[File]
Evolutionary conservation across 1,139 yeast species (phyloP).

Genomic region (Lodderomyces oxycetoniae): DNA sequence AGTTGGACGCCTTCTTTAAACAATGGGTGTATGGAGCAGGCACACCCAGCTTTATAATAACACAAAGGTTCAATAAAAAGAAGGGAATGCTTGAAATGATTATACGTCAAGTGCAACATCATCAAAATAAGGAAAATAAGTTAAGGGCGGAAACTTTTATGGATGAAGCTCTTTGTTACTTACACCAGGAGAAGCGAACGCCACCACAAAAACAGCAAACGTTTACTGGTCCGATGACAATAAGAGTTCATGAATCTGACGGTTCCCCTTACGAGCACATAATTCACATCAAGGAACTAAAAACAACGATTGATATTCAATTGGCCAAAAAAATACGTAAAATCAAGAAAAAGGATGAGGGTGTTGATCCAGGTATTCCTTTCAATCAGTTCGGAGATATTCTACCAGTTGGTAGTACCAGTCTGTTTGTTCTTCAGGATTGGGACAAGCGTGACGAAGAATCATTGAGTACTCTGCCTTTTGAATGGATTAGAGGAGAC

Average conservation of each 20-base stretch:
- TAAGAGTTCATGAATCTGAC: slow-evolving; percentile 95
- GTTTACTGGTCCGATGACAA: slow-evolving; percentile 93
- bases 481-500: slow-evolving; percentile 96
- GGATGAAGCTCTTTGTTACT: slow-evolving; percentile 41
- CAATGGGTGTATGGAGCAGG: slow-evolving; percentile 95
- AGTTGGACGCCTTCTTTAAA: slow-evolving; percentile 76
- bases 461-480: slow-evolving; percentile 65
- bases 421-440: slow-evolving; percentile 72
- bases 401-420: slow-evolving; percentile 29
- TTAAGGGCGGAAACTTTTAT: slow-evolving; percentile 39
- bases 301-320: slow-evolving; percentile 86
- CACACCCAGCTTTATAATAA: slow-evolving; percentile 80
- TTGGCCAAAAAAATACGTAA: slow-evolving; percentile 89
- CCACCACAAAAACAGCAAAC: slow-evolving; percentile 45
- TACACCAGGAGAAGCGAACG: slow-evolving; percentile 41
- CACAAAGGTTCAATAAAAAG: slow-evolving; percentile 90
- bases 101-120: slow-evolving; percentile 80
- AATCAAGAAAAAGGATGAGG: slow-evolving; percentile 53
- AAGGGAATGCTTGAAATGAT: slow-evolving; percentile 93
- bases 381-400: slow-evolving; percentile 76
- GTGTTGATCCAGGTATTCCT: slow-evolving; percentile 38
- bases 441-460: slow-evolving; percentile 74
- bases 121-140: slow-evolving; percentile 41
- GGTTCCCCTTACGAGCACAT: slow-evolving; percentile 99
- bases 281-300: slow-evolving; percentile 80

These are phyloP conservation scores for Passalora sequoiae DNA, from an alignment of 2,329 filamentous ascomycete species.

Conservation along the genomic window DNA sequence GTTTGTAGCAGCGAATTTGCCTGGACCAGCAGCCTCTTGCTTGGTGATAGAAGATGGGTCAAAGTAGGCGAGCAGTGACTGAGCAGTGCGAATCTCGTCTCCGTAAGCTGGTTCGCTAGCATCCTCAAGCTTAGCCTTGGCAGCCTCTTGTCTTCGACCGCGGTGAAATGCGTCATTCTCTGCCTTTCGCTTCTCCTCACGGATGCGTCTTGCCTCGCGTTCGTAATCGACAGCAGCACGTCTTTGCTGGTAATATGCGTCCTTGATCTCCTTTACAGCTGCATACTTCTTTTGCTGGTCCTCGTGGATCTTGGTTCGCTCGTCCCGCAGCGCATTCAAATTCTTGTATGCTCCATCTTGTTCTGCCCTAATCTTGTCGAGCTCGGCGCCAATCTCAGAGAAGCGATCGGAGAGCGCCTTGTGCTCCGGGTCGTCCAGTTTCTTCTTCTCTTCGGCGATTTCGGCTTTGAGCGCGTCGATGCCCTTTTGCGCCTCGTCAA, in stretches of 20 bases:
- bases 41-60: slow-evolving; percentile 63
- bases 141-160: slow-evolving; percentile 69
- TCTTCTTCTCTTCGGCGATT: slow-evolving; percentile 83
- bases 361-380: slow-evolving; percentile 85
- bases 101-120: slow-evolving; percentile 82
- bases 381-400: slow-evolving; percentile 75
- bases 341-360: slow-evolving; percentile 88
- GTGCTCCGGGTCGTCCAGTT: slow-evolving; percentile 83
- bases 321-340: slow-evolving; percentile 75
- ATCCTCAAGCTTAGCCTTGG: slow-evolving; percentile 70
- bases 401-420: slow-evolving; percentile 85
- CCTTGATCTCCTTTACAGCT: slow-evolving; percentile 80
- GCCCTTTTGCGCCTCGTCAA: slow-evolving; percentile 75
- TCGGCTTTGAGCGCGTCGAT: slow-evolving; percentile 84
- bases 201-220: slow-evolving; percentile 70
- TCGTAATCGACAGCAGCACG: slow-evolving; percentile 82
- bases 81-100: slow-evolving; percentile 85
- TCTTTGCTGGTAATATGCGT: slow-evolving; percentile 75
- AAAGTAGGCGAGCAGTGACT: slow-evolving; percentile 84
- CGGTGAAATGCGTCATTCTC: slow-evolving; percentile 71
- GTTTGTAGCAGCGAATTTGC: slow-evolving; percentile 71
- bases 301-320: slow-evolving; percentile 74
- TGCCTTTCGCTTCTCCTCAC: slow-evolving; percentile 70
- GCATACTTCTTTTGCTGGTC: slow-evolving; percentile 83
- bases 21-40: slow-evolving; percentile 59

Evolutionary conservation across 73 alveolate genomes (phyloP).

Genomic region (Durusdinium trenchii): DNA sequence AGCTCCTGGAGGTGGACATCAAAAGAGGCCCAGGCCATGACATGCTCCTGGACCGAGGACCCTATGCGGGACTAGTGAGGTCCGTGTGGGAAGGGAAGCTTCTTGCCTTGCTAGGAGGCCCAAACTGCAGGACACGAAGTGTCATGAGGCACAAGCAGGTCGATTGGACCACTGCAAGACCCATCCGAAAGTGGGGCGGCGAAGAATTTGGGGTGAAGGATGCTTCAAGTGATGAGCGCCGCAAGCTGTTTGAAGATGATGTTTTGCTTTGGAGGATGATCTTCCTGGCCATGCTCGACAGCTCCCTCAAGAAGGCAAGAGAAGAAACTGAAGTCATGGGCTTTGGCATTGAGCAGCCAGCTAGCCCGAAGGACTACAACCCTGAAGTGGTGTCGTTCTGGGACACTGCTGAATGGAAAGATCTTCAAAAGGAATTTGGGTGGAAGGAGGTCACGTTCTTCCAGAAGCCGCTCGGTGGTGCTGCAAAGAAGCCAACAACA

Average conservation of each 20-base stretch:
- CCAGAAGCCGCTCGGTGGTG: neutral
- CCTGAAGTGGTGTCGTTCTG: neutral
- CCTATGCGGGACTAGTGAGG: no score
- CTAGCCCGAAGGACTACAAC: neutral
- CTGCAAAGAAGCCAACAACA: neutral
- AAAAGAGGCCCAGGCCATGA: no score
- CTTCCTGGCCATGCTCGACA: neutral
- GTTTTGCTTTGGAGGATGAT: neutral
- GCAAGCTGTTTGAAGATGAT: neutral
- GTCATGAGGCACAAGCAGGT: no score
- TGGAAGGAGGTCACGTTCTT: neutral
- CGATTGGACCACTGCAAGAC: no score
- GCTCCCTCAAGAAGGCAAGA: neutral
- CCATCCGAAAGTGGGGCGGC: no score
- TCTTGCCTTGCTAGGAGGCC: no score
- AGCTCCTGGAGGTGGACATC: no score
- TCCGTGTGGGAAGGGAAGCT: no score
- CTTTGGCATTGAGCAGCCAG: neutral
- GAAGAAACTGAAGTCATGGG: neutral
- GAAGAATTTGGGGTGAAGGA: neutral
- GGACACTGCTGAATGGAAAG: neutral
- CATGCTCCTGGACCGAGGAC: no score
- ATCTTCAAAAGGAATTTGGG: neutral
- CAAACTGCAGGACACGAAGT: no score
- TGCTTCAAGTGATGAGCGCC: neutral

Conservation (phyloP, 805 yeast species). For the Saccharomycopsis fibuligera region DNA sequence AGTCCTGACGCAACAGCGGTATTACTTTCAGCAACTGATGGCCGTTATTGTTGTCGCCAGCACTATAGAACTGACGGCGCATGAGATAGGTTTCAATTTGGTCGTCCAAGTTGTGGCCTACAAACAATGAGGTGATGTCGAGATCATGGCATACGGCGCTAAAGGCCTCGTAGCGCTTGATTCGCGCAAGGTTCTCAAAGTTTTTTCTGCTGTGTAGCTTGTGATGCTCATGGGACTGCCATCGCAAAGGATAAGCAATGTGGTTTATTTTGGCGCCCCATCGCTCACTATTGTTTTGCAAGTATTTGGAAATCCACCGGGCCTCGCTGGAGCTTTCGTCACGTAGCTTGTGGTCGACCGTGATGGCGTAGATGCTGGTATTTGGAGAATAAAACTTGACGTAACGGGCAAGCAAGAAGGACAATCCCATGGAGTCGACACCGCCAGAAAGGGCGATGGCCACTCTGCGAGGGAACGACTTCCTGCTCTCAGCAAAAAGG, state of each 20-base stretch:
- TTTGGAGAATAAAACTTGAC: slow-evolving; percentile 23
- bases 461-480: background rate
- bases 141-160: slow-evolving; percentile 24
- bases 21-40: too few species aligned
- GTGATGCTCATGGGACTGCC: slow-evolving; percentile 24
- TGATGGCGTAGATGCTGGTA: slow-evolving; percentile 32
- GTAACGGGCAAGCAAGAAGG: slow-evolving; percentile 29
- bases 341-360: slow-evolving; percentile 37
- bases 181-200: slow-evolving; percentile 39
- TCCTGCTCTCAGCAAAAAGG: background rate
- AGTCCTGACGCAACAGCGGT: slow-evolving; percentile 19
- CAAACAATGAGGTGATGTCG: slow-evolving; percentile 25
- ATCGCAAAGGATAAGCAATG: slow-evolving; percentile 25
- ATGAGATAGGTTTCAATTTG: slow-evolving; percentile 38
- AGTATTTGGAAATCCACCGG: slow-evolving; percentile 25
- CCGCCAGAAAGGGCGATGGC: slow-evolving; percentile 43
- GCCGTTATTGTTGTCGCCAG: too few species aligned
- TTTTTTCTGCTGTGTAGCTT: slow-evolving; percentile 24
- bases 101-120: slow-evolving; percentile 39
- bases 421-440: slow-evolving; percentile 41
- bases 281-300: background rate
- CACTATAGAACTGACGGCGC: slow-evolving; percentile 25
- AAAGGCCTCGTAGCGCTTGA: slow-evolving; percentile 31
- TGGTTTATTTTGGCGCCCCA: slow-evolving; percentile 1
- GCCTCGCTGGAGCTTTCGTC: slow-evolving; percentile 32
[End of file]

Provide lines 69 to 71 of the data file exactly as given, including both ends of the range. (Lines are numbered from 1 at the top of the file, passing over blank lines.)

- TGGAAGGAGGTCACGTTCTT: neutral
- CGATTGGACCACTGCAAGAC: no score
- GCTCCCTCAAGAAGGCAAGA: neutral